Fiction

Great Picture Books!

Tuesday, March 25, 2008

A Perfect Snowman by Preston McDaniels

This wonderfully written and illustrated picture book tells a great story about a snowman who learns some very important lessons about caring for others. The pictures are exquisite and adults will love them as much as the children they are reading the story to will.

Little Pea by Amy Krouse Rosenthal

This adorable little picture book is full of fun and may remind parents of their experience trying to get their children to eat what is on their plate. Read along with the cute little pea who doesn’t want to eat his candy and laugh together.

Jen, Circulation & Administration

 

Nick Adams Stories

Tuesday, March 25, 2008
Ernest Hemingway

I hadn't read Hemingway in many years. Reading this book was exactly what my "reading diet" called for at this time! I forgot the simple, short, direct and very satisfying style that he has. Every word is carefully chosen and what's left unsaid is equally important. I really enjoyed this book. It has great themes of coming of age, relationships, and of war. I absolutely love the outdoor life as Hemingway did, and have visited many Michigan places that he writes about in this book. If you have hiked, fished and camped in the north woods, you will enjoy Big Two-Hearted River. This book was chosen to be the first Great Michigan Read. For more information, go to www.howelllibrary.org and click on Great Michigan Read.

Margaret, Reference

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Rattled

Sunday, February 24, 2008
Debra Galant

The McMansion scene in New Jersey is the locale for this hilarious novel. Any resemblance to Livingston County is purely coincidental. A good laugh.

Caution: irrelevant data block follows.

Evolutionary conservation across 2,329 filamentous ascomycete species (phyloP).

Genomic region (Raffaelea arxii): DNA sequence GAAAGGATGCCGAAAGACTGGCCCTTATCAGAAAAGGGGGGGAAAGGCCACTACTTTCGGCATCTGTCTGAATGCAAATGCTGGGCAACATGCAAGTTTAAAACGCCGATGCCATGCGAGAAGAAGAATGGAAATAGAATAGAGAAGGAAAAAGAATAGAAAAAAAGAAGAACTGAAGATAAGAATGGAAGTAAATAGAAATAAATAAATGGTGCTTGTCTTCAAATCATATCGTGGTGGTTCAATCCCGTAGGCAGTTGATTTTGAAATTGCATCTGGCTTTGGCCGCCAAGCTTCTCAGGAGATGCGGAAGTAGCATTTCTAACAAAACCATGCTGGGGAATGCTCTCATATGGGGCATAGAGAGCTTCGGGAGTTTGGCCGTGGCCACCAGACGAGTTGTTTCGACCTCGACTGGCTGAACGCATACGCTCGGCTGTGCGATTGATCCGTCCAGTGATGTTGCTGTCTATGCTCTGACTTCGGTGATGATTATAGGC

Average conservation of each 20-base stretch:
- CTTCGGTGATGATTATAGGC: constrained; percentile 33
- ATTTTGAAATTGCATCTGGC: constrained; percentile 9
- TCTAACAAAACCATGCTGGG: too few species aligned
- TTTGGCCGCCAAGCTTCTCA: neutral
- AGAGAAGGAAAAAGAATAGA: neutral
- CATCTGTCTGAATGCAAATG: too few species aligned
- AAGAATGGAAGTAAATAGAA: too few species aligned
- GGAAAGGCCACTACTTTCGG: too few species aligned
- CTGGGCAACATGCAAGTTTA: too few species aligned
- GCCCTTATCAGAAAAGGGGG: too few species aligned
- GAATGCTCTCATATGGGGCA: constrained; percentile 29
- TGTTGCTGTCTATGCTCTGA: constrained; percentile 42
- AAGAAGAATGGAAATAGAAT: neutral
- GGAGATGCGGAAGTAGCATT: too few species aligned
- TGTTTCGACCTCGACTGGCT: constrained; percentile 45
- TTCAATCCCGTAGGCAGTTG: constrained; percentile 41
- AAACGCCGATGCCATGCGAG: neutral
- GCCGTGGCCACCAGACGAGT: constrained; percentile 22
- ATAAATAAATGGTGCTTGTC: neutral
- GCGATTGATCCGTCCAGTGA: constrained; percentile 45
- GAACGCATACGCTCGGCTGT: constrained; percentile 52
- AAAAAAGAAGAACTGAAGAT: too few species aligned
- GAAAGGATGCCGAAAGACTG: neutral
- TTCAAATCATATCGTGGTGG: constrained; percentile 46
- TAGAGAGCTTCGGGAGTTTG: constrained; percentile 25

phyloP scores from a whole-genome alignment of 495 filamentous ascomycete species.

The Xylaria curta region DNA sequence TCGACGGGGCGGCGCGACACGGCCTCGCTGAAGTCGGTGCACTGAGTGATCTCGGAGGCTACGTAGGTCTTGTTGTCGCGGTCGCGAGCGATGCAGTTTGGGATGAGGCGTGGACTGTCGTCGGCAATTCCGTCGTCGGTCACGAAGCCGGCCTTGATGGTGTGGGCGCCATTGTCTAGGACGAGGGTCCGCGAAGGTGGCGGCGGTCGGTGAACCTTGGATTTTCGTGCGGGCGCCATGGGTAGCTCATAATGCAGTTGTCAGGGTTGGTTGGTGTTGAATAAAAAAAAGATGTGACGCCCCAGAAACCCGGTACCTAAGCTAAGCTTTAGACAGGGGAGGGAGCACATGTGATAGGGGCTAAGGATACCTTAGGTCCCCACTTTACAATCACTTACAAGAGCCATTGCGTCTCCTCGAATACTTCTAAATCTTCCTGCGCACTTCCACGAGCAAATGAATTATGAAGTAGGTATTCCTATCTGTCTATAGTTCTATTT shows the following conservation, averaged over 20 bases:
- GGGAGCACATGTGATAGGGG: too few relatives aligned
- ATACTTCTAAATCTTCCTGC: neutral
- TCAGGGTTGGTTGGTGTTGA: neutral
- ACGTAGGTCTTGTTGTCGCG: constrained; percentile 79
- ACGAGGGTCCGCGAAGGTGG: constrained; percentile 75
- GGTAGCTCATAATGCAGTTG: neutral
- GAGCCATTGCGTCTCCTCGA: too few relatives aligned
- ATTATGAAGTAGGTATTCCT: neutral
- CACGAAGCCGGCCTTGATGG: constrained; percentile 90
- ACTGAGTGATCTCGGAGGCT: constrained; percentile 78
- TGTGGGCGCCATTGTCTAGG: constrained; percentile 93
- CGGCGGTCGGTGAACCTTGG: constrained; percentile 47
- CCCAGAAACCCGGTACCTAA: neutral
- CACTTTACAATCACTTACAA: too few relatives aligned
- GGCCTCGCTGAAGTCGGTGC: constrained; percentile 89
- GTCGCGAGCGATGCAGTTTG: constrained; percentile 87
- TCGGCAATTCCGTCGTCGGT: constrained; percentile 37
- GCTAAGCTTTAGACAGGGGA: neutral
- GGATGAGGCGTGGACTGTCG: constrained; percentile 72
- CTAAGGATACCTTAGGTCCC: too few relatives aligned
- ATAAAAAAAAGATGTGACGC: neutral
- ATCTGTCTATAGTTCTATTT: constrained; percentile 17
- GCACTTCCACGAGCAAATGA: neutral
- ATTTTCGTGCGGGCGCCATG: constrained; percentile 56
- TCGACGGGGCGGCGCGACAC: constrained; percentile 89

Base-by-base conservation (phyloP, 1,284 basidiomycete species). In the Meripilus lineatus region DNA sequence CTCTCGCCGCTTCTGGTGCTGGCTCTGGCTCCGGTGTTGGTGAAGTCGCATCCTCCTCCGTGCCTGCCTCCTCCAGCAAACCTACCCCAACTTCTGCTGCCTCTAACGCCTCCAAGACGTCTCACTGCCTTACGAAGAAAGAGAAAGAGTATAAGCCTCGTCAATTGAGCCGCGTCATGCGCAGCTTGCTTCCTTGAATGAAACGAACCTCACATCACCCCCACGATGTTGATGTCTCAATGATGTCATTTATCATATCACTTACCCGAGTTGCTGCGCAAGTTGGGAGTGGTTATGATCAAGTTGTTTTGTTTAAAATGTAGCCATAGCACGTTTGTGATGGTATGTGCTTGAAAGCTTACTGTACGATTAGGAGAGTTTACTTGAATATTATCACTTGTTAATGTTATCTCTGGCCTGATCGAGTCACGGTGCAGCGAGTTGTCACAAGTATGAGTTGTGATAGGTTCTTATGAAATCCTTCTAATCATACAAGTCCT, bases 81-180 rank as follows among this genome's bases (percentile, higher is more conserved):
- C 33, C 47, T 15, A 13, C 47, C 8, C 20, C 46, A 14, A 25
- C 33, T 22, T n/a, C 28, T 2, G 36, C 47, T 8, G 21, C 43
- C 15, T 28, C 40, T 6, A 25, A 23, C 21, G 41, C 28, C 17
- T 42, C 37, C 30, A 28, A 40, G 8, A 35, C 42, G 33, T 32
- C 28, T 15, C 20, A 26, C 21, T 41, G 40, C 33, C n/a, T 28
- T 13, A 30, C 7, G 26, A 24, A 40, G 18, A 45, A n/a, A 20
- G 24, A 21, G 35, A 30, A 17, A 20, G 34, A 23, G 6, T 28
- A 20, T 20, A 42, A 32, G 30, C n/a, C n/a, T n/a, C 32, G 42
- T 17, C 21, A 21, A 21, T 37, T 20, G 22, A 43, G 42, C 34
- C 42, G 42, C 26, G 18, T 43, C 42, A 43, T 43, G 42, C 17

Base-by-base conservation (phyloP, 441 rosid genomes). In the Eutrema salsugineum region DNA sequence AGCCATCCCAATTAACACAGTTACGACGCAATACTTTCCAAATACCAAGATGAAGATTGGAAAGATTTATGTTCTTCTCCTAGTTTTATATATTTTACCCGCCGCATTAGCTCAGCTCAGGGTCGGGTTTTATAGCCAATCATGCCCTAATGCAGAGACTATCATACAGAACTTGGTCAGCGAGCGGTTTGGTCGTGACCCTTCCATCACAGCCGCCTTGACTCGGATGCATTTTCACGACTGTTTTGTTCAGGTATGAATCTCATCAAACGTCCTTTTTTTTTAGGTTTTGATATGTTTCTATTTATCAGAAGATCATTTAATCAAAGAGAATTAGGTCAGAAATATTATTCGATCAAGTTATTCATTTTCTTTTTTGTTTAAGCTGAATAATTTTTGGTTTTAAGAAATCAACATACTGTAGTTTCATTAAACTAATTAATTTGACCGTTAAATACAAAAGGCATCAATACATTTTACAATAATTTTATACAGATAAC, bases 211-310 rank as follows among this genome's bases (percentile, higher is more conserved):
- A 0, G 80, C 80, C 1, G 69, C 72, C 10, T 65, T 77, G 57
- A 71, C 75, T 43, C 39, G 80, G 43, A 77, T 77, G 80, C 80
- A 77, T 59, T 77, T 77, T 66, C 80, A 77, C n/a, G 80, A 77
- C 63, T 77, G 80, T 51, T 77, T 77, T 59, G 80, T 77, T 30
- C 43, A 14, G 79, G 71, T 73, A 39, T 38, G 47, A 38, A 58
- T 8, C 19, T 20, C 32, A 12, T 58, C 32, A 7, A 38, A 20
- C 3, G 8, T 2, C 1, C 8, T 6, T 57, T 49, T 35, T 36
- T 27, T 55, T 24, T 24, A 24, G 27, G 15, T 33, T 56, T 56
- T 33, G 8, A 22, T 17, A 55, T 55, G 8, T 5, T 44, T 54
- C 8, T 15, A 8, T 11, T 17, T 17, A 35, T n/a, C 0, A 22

Mary L., Reference

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The Memory Keeper's Daughter

Sunday, February 24, 2008
Kim Edwards

The story unfolds after the birth of twins, a boy and a girl. The girl has downs syndrome. The year is 1964. The father, a doctor, who delivers his own children inthe midst of a fierce snow storm, sends his daughter away thinking he willsave his family a great deal of grief.

Personally, I couldn't empathize withany of the characters. They all seemed two dimensional – not fullydeveloped. The book received good reviews; so many others probably will enjoy this.

Kathleen Z., Library Director

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The Appeal

Sunday, February 24, 2008
John Grisham

Grisham returns to familiar ground in this legal thriller about what happens after a small Mississippi law firm wins a huge verdict over a large chemical company that dumped carcinogenic toxic waste at one of its facilities. Krane Chemical not only sets out to appeal the huge award, but knowing that it will take more than a year for the Mississippi Supreme Court to hear the case, they begin a plot to elect a justice whose vote will swing the court in their favor. If, like me, you were under the assumption that justices were not subject to the same campaign machinations as other elected officials then the political and legal intrigue that ensues will astound you.

Sue A, Reference

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The Mermaid Chair

Sunday, February 24, 2008
Sue Monk Kidd

A story that keeps unfolding in creative ways following the life and passions of the main character, Jessie Sullivan, as it progresses through thought-provoking turns. After her daughter goes off to college and her mother needs medical care, Jessie is forced to confront the stories about the death of her father when she was a child as her life turns completely in a new direction.

Kathleen Z., Library Director

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An Absolute Gentleman

Sunday, February 24, 2008
R. M. Kinder

"This novel portrays a segment in the life of a serial killer and his relationships with the people he is surrounded by as a professor and an author. The raw honesty about the killer's perspective on other people, in particular women, and his own psychological breakdown of himself was fascinating. This book does not go into much detail about the murders and has a surprisingly sparse amount of violence considering the premise. Instead, the book focuses on the human interaction of a serial killer. Philosophical types will definitely enjoy this novel."